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Chasing Amy – What’s Inside Her Never Dies

by Karen Tortora-Lee on July 24, 2011

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All I can ever be to you,

Is a darkness that we knew, And this regret I’ve grown accustom to.

– “Tears Dry On Their Own” / Amy Winehouse


There’s always a little bit of “what if” and “why didn’t someone” and “stop demonizing / vilifying / glorifying them now just because they’re dead” that goes on right after a controversial celebrity dies suddenly (although never quite unexpectedly).  And today is no different, as I watch my friends debate Amy Winehouse some saying  ”What a tragedy” and others saying “I’m surprised she lasted this long”.  Meanwhile, the ones who like to hear themselves talk, are gratuitously pointing out that she died as she lived and had no one to blame but herself.  Yes.  We’re all aware of who Amy Winehouse was publicly.  The talent.  The trainwreck.  And ultimately, the tragedy.

I’m not really here to ruminate on her death.  I’m just here to memorialize someone who broke my heart.

Ultimately, I think, the biggest shock is not that Amy Winehouse died, but that she didn’t rebound strong enough to have a comeback before she did.   We all hoped for it the way we hope Lindsey Lohan will  straighten up and have that Meryl Streepesque career we know she’s capable of (or at least a Reese Witherspoon one).  Aww, come on – isn’t there a small part of you that believes … truly believes – the way you still believe you may win the lottery every time you scratch that ticket – that Lindsey will be Parent-Trap great again?  And so it was with Winehouse.  I know I was waiting for Amy to get back on the ball and wow me again with another round of Back To Black-esque songs.  Who else was going to champion my dark side the way she did?  But more on that later.

The Entertainment Industry is reminiscent of  a New York club – with a Maximum Capacity sign posted right outside the door and a VIP rope (and some yellow caution tape) barring entrance.  The line outside the door is filled with – crammed with – talented people who all have their “something”, who all can sing, dance, act, make people laugh, make people cry, write plays, make films, sometimes all of the above. So when someone catches the eye of the guy holding the rope and they get to go through that sacred doorway into that hallowed Fame Room with its candy bowls overflowing with iPads, Lamborghinis  and (depends on whom you talk to) illegal substances we expect them to have the time of their lives in there.  We DON’T find it acceptable that they’re taking up room, and then instead of keeping up the talent that got them through the door, they slink to the side of the room and shoot it up, drink it down, or otherwise just fall apart.  That makes us mad.  That breaks our hearts.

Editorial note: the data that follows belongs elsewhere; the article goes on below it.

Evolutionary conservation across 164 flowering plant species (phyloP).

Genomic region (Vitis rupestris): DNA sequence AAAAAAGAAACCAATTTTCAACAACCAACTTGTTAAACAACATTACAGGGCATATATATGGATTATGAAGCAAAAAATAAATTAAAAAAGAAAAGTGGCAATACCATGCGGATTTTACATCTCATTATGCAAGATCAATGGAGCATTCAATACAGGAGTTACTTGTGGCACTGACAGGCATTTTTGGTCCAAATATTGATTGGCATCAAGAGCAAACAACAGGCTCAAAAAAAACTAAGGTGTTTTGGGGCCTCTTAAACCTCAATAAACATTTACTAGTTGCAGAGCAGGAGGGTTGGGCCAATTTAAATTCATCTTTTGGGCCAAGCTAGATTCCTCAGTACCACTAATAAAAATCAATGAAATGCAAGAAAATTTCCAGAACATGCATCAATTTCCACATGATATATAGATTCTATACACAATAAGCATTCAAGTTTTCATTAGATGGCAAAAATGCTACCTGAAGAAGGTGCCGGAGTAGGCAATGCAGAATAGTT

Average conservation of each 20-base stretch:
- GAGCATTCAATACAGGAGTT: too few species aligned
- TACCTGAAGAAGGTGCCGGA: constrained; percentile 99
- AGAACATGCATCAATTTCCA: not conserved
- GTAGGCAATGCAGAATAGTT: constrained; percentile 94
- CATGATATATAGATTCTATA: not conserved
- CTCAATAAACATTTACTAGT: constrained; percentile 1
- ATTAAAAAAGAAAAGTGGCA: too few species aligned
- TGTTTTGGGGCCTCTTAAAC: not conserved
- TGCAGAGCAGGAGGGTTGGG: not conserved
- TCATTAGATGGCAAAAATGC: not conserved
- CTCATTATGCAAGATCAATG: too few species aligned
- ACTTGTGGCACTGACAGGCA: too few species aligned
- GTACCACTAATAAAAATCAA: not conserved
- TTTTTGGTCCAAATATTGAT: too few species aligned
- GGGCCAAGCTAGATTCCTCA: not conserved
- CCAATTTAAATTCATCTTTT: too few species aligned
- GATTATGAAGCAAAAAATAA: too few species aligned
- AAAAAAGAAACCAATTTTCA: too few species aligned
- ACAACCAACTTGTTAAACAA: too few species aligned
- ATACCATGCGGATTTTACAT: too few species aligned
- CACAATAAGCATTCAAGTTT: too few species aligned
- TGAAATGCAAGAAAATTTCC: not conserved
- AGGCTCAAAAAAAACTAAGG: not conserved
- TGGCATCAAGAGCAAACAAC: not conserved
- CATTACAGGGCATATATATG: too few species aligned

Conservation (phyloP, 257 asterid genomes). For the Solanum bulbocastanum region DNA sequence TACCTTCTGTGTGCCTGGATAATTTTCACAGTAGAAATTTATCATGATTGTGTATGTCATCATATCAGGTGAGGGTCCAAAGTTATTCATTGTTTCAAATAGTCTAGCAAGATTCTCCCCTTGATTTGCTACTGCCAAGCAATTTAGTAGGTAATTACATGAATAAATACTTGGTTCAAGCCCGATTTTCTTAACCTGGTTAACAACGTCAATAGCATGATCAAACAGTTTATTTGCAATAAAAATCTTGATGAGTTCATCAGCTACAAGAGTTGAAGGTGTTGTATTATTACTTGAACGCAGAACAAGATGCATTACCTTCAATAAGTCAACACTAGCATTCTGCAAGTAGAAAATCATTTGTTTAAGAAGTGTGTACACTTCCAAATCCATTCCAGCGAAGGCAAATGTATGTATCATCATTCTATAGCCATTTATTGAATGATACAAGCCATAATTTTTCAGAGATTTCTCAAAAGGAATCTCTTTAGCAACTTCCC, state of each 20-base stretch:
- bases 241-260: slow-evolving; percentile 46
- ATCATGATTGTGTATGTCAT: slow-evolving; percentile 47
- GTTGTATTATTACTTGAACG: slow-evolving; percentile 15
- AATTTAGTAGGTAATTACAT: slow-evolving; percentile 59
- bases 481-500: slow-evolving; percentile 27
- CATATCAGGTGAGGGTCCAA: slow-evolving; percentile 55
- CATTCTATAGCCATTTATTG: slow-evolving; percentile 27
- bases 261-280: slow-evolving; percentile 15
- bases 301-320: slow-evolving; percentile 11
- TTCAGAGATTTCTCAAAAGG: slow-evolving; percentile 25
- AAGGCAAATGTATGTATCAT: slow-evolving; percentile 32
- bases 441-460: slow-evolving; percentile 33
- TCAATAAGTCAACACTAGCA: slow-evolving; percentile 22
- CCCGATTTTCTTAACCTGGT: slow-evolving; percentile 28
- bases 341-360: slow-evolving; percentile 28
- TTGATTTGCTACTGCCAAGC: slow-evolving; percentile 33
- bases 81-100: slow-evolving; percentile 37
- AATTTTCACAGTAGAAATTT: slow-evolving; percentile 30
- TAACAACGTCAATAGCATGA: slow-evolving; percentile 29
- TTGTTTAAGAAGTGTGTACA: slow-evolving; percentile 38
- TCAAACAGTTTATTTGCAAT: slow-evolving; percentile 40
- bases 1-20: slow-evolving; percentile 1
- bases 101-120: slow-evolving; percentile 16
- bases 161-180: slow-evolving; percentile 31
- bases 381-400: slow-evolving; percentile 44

ONE: because we would like to think they can do better. TWO: because we know if they’re not gonna bother to do better, they should come back out and free up some space for our guitar playing sister, our witty brother in law, our long-suffering selves.   Still – it’s not like Amy Winehouse didn’t contribute anything while she was in the hallowed room.

“Such a waste”

Well, yes and no. I mean – it’s more of a waste for those who have the same talent yet do absolutely nothing with it. To have at least gotten it out … shared it … changed moments in peoples lives … coated people’s memories with her music – that’s not a waste. To have it end at 27?  Others have died younger and their vibrations are still in our lives.